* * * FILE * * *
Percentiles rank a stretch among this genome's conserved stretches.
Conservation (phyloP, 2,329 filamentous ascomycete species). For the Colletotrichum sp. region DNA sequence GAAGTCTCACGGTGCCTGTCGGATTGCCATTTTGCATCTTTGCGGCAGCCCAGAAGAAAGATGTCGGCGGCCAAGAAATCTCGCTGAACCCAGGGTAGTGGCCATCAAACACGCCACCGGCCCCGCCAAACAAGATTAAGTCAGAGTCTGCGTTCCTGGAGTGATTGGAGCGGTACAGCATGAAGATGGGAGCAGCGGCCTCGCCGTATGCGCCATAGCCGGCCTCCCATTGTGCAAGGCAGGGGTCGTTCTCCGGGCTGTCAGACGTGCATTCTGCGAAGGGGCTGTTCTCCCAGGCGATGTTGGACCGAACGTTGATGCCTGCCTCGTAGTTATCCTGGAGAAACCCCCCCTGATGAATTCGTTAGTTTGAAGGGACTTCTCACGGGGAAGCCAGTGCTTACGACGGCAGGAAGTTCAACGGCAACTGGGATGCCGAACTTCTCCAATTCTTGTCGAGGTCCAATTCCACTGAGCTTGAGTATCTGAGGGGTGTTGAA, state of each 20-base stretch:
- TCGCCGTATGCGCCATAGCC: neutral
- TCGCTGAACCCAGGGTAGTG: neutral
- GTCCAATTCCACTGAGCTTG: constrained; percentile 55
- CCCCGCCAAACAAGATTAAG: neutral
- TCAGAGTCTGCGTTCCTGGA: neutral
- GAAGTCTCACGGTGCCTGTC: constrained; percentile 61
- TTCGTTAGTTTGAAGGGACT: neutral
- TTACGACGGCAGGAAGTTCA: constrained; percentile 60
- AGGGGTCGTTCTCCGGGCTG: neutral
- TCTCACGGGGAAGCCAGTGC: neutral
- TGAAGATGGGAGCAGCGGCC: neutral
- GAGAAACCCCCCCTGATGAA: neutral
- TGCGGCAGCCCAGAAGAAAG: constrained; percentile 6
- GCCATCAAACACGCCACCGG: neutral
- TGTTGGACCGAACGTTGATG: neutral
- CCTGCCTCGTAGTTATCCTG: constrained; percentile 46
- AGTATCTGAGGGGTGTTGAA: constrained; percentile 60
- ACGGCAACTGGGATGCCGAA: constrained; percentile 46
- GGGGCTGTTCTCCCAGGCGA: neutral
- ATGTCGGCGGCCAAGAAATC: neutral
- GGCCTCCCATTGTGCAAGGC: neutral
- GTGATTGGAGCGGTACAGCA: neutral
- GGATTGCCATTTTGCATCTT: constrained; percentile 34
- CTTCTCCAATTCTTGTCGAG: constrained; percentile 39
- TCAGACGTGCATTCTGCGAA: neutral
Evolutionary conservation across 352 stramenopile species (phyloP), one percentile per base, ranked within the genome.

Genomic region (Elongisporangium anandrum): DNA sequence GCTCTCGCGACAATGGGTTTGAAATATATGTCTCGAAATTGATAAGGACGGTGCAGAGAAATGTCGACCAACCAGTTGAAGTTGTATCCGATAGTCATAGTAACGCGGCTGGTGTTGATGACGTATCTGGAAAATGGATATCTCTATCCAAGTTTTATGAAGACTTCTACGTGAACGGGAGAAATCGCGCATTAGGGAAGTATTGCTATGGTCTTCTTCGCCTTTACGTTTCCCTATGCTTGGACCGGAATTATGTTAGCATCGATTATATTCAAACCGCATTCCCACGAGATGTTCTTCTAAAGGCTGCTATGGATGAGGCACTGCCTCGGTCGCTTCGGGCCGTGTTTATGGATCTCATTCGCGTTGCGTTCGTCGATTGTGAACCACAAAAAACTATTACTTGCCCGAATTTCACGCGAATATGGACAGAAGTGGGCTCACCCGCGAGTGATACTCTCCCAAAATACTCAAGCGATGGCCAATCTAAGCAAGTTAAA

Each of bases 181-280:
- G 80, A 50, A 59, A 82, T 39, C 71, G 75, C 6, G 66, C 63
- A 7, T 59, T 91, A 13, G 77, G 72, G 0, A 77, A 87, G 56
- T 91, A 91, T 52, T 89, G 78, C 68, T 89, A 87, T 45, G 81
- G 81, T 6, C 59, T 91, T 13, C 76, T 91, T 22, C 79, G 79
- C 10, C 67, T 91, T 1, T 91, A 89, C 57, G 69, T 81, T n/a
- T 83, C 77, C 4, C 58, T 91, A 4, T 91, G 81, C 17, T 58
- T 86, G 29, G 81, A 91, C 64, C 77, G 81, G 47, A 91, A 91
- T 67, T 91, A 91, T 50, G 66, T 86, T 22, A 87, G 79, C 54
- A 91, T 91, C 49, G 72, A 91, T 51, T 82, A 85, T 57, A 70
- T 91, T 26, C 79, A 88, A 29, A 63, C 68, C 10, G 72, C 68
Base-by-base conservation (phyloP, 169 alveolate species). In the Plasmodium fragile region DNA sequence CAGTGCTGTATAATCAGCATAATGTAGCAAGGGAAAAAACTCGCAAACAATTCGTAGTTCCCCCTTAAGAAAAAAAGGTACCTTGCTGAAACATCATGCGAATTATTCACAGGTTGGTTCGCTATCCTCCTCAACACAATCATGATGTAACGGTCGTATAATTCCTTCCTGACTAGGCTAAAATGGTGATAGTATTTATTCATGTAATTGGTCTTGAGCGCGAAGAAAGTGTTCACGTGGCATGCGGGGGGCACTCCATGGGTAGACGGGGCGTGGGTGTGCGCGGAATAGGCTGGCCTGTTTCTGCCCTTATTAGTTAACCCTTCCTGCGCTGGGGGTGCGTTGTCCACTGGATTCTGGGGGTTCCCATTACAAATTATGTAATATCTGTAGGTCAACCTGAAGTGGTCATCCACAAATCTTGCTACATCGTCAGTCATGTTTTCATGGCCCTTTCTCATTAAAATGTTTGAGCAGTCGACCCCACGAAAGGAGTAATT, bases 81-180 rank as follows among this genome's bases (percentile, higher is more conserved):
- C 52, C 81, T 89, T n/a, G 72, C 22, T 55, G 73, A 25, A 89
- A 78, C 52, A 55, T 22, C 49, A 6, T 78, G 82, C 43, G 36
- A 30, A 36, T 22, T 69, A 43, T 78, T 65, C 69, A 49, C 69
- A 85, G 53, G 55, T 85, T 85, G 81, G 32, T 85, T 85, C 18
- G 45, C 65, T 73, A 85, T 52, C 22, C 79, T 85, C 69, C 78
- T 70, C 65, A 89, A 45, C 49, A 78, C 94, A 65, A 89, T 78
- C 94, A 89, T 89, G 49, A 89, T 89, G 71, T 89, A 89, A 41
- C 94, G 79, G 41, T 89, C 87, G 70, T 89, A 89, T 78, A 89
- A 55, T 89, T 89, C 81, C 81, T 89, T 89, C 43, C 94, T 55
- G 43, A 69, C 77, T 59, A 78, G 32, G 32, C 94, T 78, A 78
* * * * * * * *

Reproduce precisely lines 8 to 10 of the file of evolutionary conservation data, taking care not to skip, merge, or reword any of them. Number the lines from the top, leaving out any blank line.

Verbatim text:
- GAAGTCTCACGGTGCCTGTC: constrained; percentile 61
- TTCGTTAGTTTGAAGGGACT: neutral
- TTACGACGGCAGGAAGTTCA: constrained; percentile 60